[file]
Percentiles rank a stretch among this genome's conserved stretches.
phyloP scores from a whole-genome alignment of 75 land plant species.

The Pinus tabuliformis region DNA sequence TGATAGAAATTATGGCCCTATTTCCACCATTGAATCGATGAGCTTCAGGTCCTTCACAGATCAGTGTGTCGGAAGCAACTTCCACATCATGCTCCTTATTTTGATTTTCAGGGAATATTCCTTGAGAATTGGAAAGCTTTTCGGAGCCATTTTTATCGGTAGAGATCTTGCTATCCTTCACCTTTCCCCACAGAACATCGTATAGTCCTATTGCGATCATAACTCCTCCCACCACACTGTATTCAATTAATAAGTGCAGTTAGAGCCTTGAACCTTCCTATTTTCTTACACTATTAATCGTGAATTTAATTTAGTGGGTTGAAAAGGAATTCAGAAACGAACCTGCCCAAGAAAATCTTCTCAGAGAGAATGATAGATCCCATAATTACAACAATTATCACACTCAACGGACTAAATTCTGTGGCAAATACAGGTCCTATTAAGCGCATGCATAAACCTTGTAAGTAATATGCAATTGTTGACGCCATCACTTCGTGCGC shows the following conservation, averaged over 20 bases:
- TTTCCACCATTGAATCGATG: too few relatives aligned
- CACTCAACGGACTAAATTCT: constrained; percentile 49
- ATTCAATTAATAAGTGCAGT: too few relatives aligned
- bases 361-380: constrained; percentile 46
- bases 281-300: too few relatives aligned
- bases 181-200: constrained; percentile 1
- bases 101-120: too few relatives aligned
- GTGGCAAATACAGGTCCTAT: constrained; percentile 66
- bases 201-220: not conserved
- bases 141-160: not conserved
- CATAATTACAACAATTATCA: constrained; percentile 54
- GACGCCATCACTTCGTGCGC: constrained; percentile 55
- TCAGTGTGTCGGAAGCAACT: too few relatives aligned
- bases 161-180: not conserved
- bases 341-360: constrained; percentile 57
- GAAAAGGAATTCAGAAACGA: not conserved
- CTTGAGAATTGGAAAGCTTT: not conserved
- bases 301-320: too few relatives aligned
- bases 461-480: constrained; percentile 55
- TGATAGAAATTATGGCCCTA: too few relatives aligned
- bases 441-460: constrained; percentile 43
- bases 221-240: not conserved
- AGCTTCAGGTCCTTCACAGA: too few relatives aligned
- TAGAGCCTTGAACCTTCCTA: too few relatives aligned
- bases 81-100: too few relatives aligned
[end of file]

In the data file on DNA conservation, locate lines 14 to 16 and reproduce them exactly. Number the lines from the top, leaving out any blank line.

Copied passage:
- CATAATTACAACAATTATCA: constrained; percentile 54
- GACGCCATCACTTCGTGCGC: constrained; percentile 55
- TCAGTGTGTCGGAAGCAACT: too few relatives aligned